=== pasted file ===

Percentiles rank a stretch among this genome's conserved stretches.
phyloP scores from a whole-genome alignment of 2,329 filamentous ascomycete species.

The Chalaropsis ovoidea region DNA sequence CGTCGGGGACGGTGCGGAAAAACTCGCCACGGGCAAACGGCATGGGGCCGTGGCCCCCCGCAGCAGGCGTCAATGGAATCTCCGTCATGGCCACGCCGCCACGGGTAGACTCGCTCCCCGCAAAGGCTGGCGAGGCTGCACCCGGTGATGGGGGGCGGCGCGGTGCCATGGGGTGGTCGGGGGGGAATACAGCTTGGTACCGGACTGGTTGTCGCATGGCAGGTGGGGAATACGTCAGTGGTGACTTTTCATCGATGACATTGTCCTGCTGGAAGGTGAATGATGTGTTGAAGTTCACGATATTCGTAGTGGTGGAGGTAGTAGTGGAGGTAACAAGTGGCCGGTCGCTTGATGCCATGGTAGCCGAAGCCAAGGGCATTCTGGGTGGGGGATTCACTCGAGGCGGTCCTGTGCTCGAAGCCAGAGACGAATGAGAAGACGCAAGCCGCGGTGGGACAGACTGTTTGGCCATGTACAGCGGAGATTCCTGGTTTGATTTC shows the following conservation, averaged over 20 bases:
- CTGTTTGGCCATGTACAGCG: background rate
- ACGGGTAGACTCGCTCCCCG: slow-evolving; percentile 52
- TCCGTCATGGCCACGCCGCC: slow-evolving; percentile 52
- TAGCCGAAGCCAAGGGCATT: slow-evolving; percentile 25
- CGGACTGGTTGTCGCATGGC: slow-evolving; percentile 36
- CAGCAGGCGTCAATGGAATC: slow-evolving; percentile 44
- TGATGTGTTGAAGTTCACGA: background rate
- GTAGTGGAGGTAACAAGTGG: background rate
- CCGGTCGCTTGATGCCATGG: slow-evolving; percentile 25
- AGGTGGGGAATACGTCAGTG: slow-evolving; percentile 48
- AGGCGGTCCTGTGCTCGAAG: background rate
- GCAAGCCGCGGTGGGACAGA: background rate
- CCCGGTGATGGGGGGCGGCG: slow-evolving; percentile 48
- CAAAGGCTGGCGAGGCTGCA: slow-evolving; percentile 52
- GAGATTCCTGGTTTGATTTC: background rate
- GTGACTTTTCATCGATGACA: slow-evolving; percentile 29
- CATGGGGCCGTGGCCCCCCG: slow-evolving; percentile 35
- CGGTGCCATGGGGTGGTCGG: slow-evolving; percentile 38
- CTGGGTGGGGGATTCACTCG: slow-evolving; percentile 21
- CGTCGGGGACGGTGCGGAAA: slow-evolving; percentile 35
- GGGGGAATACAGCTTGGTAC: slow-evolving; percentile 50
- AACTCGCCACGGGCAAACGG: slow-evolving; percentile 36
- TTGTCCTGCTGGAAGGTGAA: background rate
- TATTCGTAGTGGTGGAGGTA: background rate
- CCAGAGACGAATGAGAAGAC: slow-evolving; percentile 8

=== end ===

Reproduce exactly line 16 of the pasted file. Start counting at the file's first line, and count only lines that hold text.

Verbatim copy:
- CCCGGTGATGGGGGGCGGCG: slow-evolving; percentile 48